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Biochim Biophys Acta. 2013 May;1830(5):3182-98. doi: 10.1016/j.bbagen.2012.10.006. Epub 2012 Oct 14.

Glutathione analogs in prokaryotes.

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Department of Chemistry and Biochemistry, University of California, San Diego, La Jolla, CA 92093, USA.



Oxygen is both essential and toxic to all forms of aerobic life and the chemical versatility and reactivity of thiols play a key role in both aspects. Cysteine thiol groups have key catalytic functions in enzymes but are readily damaged by reactive oxygen species (ROS). Low-molecular-weight thiols provide protective buffers against the hazards of ROS toxicity. Glutathione is the small protective thiol in nearly all eukaryotes but in prokaryotes the situation is far more complex.


This review provides an introduction to the diversity of low-molecular-weight thiol protective systems in bacteria. The topics covered include the limitations of cysteine as a protector, the multiple origins and distribution of glutathione biosynthesis, mycothiol biosynthesis and function in Actinobacteria, recent discoveries involving bacillithiol found in Firmicutes, new insights on the biosynthesis and distribution of ergothioneine, and the potential protective roles played by coenzyme A and other thiols.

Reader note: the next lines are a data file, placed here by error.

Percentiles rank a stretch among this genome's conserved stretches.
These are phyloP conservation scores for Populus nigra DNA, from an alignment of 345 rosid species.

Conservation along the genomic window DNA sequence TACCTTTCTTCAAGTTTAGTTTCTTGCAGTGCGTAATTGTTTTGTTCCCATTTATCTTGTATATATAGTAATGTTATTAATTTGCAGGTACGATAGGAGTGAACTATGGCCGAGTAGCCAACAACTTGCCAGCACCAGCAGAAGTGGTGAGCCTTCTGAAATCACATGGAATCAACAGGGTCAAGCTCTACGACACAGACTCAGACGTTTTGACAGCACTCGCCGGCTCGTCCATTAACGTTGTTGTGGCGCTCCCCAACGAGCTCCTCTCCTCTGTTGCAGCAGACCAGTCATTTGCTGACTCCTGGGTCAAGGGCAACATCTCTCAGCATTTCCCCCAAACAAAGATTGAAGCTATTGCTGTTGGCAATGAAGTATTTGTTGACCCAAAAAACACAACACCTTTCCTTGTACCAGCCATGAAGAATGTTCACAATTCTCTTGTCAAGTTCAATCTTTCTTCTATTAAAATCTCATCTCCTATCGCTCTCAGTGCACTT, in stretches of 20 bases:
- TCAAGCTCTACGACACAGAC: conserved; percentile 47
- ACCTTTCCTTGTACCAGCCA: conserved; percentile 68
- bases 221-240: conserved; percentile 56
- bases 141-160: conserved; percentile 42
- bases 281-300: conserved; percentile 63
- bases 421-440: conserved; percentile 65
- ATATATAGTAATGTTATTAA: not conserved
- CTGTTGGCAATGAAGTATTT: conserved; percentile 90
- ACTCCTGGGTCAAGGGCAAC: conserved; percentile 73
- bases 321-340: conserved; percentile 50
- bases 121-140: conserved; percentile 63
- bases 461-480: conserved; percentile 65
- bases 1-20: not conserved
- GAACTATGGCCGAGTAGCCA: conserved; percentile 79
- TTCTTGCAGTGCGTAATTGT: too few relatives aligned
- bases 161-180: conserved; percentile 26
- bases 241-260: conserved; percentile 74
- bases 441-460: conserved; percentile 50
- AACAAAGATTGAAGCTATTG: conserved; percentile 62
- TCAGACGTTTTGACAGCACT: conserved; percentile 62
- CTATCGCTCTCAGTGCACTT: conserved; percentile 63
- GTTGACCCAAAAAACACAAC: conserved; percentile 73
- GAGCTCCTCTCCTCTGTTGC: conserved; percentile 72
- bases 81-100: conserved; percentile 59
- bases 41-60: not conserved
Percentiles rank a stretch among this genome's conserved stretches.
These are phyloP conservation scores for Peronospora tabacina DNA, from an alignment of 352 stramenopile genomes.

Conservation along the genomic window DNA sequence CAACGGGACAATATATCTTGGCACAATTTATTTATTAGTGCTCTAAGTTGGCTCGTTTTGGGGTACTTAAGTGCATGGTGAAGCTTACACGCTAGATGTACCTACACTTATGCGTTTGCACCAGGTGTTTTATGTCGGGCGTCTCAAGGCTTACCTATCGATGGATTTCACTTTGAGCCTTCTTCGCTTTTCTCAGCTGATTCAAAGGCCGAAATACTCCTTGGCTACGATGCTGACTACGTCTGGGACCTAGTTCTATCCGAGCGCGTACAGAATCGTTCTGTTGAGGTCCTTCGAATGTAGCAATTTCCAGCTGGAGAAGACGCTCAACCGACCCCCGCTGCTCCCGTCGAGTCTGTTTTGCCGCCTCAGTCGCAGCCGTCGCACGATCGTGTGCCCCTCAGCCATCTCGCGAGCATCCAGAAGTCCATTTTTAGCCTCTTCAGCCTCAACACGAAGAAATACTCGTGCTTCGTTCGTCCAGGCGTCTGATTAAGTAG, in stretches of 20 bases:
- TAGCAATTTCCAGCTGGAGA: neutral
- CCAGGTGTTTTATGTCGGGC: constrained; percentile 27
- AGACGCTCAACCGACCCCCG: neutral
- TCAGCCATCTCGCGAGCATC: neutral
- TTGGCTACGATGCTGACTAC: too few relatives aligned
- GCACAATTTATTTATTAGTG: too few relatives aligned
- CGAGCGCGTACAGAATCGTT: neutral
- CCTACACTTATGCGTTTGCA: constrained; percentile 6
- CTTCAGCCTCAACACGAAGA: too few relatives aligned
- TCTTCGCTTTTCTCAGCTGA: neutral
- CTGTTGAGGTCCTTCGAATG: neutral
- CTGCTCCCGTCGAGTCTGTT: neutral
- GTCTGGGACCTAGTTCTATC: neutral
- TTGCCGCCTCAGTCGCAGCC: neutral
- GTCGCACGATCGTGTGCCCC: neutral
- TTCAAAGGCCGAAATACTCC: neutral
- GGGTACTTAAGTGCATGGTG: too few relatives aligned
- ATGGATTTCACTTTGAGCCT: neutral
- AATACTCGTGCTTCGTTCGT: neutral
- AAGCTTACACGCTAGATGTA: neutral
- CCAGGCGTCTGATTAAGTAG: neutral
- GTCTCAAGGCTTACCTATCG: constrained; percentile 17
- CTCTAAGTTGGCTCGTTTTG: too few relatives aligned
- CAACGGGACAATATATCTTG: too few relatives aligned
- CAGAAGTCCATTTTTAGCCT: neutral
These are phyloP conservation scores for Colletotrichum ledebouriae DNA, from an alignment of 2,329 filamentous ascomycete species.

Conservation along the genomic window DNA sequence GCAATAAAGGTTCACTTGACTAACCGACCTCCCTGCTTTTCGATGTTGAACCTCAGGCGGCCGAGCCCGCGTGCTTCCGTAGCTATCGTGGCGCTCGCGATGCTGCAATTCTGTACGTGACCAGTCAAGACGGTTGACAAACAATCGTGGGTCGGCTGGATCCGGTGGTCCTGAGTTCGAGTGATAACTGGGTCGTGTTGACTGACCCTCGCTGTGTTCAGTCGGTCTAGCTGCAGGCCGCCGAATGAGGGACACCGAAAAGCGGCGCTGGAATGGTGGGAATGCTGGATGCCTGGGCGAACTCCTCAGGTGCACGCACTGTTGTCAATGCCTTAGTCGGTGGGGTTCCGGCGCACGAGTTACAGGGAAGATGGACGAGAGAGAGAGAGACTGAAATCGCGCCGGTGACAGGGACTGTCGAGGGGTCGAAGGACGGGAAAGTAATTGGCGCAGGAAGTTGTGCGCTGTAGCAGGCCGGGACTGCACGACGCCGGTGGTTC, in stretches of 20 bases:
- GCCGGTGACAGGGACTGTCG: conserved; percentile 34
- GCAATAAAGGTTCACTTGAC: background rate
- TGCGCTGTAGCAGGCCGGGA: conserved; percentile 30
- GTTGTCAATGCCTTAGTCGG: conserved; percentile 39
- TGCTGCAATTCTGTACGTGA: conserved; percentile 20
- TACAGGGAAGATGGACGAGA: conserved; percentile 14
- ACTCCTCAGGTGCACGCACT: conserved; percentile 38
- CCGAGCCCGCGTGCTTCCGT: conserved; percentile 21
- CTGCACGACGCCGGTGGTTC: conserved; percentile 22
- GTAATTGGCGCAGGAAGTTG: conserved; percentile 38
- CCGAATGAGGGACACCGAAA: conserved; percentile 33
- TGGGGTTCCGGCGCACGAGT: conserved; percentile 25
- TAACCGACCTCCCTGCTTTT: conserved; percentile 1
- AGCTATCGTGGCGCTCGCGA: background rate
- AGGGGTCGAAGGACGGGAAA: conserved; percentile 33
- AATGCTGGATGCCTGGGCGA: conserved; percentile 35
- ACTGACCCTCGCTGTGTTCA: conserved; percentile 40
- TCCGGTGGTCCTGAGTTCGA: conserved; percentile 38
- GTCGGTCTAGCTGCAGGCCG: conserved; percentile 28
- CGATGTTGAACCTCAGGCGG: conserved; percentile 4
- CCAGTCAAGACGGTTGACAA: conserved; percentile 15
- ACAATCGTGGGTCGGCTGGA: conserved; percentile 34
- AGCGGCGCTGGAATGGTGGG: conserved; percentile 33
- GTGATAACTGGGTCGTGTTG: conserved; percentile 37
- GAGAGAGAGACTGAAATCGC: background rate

Bacteria have evolved a diverse collection of low-molecular-weight protective thiols to deal with oxygen toxicity and environmental challenges. Our understanding of how many of these thiols are produced and utilized is still at an early stage.


Extensive diversity existed among prokaryotes prior to evolution of the cyanobacteria and the development of an oxidizing atmosphere. Bacteria that managed to adapt to life under oxygen evolved, or acquired, the ability to produce a variety of small thiols for protection against the hazards of aerobic metabolism. Many pathogenic prokaryotes depend upon novel thiol protection systems that may provide targets for new antibacterial agents. This article is part of a Special Issue entitled Cellular functions of glutathione.

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